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SLIXS: funking on the PLAYGROUND

in My Leipzig/Reviews by

You know when it’s love. That paradox of excitement and calm has you smiling as you go about your otherwise mundane day. All the sudden you are more aware of the beauty in your world. You feel inspired.

Local group SLIXS has just released their new album PLAYGROUND. I’ve had it for a month now and I know all the words to every song. I even find myself singing from it when riding my bike.

Self-proclaimed vocal bastards in the a capella world, SLIXS is not what you’d expect.

I really thought they had added instruments for this album, but I was wrong.

I talked to Gregorio Hernandez to find out just how they had accomplished that. Except for “Heroes”, a tribute to David Bowie, they wrote all the songs themselves. It’s not just writing a song and putting down some chords. It’s more like you are a composer. You have to do all the arranging, know what every instrument sounds like and how to denote it on sheet music. Usually one or two work on the song and then bring it to the group where they tweak it together if needed.

Though they already sounded impressive to me on stage, the album allows them to take it to another level through production. An original funkster, I love the sound.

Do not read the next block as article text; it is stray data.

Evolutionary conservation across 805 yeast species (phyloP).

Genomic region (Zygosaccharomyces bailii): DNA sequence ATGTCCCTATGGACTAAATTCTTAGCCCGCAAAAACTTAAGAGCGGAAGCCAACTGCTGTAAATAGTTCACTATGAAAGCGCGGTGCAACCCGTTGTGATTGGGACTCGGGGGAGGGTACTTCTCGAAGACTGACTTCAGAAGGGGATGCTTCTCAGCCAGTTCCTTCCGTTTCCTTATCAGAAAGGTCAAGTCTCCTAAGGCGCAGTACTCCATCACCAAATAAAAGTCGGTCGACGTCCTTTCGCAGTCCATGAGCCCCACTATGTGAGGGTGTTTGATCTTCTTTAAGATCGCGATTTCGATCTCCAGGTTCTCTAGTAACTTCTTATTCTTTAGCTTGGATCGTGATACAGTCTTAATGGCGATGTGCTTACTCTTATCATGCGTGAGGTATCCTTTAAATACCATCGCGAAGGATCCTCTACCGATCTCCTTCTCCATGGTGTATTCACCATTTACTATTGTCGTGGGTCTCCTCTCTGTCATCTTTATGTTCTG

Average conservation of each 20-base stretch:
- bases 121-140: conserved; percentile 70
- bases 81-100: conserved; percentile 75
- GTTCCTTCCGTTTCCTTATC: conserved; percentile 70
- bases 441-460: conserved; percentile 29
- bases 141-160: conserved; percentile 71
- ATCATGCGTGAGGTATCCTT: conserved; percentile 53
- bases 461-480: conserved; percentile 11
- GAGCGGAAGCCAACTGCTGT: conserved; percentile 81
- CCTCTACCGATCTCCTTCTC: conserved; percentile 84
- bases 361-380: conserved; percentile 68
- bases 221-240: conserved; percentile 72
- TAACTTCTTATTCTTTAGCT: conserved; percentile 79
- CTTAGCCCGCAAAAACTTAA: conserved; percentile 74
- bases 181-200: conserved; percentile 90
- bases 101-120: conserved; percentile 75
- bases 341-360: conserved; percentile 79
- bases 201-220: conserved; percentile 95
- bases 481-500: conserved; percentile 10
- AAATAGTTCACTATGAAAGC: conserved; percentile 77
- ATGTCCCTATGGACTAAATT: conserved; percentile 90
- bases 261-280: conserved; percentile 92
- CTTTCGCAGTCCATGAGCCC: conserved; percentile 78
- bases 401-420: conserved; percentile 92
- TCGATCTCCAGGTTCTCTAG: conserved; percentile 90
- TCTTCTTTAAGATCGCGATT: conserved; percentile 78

It is luscious.

And after 10 years of singing together, they are tight.

Gregorio told me he used to listen to his dad’s records all the time. His collection ranged from Latin sounds from his Cuban homeland, to funk and rock and all the way to classical. I’m sure this ear for quality influenced Gregorio.

He told me that recently he had met one of his teachers from his childhood. She told him she knew he was meant to sing. He had forgotten how he used to sing all the time in class. It was just in his nature. While others played piano or violin, his voice has always been his instrument.

Get PLAYGROUND and other music here. 

Maeshelle West-Davies gleans her varied life experiences to expose a personal perspective through a multitude of mediums. Sound, video, photography, dance, performance and public art are the tools she uses to convey her message. Her work is a response not only to a physical journey, but an emotional one, as with all of us who walk along or beside our individual paths.

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